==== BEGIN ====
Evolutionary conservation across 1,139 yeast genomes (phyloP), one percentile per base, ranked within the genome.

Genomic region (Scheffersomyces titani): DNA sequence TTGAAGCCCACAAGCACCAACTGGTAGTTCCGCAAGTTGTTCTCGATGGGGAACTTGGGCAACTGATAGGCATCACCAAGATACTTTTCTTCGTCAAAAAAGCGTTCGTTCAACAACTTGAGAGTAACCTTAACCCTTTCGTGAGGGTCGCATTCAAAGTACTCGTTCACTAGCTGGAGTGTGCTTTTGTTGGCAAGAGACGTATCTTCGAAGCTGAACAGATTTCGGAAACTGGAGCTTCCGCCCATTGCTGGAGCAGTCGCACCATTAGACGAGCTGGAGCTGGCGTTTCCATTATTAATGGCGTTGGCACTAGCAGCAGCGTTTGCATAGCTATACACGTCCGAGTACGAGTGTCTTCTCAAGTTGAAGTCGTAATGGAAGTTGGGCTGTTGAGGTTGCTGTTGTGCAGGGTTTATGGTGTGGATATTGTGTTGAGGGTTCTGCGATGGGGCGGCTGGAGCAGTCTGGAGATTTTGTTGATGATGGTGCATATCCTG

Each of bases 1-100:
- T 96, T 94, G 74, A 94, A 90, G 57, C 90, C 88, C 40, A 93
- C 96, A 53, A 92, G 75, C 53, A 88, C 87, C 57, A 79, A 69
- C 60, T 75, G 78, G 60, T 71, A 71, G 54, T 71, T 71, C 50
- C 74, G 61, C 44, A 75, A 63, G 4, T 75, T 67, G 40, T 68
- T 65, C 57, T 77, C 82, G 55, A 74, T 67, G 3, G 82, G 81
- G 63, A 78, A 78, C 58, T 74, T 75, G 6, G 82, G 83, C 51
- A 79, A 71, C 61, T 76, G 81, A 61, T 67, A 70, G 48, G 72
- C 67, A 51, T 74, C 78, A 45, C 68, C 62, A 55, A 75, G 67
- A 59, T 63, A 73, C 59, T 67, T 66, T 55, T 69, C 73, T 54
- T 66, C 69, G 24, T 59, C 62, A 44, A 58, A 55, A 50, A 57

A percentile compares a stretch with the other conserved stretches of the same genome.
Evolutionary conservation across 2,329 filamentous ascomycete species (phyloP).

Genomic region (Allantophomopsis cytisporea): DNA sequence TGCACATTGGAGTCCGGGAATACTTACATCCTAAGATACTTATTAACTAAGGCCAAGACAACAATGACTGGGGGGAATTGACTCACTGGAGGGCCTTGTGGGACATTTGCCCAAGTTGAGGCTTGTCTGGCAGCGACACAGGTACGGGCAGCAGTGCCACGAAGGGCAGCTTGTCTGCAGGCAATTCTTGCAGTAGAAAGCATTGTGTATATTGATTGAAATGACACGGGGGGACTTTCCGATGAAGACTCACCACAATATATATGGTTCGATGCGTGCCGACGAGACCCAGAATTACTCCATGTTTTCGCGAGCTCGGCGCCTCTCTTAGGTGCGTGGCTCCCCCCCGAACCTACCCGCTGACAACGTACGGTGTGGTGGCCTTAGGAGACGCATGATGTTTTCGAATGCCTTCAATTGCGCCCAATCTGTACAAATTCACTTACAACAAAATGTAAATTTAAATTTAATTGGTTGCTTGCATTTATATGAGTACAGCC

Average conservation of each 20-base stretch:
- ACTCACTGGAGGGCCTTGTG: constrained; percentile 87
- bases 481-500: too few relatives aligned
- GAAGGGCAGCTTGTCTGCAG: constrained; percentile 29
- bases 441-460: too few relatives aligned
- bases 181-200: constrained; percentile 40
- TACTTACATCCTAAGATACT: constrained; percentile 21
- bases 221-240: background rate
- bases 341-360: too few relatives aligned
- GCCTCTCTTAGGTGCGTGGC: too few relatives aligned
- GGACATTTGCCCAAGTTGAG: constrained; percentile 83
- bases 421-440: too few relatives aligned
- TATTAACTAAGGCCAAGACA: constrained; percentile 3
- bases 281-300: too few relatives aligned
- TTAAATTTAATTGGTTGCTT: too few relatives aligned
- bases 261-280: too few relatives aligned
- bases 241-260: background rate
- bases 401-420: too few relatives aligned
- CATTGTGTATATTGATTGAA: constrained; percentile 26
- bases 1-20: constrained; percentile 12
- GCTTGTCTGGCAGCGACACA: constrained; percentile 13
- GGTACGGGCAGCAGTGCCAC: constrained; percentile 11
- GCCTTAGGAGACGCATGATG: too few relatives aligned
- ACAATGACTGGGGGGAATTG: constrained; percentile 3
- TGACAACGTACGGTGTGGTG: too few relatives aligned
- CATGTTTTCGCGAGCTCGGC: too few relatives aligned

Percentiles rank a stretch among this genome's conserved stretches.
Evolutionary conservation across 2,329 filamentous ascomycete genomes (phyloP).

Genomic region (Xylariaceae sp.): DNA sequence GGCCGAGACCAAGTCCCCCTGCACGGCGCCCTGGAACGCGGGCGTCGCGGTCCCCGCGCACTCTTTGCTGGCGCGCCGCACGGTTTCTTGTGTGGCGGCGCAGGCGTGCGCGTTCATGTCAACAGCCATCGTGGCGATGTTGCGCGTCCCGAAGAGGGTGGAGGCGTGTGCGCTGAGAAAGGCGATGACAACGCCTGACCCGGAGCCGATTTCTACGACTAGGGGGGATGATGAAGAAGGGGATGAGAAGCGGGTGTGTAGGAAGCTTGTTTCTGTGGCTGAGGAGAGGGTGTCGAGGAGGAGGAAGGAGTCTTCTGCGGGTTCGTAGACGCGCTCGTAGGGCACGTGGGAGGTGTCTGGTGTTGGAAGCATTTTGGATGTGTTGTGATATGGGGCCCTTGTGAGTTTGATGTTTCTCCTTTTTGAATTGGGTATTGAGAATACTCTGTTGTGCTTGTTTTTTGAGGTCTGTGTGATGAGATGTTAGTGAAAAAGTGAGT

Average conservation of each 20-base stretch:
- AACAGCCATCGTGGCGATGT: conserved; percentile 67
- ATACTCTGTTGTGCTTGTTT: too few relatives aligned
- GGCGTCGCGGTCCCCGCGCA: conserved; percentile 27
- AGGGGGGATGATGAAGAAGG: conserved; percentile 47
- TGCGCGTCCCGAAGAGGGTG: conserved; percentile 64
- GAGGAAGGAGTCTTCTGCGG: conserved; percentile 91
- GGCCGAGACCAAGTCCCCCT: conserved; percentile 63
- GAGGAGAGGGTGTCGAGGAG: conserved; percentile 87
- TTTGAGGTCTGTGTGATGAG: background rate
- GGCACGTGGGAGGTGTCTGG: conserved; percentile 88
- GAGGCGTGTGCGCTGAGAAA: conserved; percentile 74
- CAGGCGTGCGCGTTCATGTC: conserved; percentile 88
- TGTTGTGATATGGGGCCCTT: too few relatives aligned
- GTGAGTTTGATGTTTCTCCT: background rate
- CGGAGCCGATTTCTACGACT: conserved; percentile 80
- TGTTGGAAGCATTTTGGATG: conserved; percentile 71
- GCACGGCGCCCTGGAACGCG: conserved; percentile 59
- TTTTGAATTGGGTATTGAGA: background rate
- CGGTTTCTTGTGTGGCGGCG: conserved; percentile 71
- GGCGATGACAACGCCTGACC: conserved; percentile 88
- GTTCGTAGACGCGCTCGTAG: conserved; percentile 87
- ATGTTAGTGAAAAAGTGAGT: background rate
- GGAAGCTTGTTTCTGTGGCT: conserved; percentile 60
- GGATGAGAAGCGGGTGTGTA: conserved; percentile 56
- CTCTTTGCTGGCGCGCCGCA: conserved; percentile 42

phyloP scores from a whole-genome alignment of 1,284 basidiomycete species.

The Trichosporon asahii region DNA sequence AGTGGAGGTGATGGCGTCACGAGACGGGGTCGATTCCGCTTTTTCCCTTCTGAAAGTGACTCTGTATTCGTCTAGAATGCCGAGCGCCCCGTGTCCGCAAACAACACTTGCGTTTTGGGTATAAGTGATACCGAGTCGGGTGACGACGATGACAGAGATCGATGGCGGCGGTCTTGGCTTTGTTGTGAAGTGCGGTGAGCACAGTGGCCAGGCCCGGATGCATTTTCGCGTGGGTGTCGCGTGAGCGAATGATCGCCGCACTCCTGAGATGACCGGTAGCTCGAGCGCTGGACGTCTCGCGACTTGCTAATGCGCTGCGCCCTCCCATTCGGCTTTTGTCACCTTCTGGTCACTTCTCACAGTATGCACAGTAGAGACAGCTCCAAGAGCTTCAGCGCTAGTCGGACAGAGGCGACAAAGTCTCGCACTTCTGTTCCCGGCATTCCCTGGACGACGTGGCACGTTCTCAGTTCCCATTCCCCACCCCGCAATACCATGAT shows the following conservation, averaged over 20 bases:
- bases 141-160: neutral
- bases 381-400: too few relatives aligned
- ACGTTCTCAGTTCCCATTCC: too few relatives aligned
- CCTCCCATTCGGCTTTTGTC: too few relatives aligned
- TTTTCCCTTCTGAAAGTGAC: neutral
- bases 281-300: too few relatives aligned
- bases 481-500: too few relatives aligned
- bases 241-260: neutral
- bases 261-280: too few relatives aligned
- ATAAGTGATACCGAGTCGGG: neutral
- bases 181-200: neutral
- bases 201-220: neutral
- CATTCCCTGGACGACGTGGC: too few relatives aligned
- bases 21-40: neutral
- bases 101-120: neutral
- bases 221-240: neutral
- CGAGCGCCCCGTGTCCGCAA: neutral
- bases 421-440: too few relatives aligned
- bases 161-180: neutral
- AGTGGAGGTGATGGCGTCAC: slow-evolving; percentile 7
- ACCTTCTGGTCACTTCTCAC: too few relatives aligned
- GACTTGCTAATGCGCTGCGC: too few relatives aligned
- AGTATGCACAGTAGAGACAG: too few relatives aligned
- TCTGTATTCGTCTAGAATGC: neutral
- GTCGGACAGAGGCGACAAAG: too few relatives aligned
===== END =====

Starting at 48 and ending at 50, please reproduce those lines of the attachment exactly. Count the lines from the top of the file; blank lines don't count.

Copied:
- ATACTCTGTTGTGCTTGTTT: too few relatives aligned
- GGCGTCGCGGTCCCCGCGCA: conserved; percentile 27
- AGGGGGGATGATGAAGAAGG: conserved; percentile 47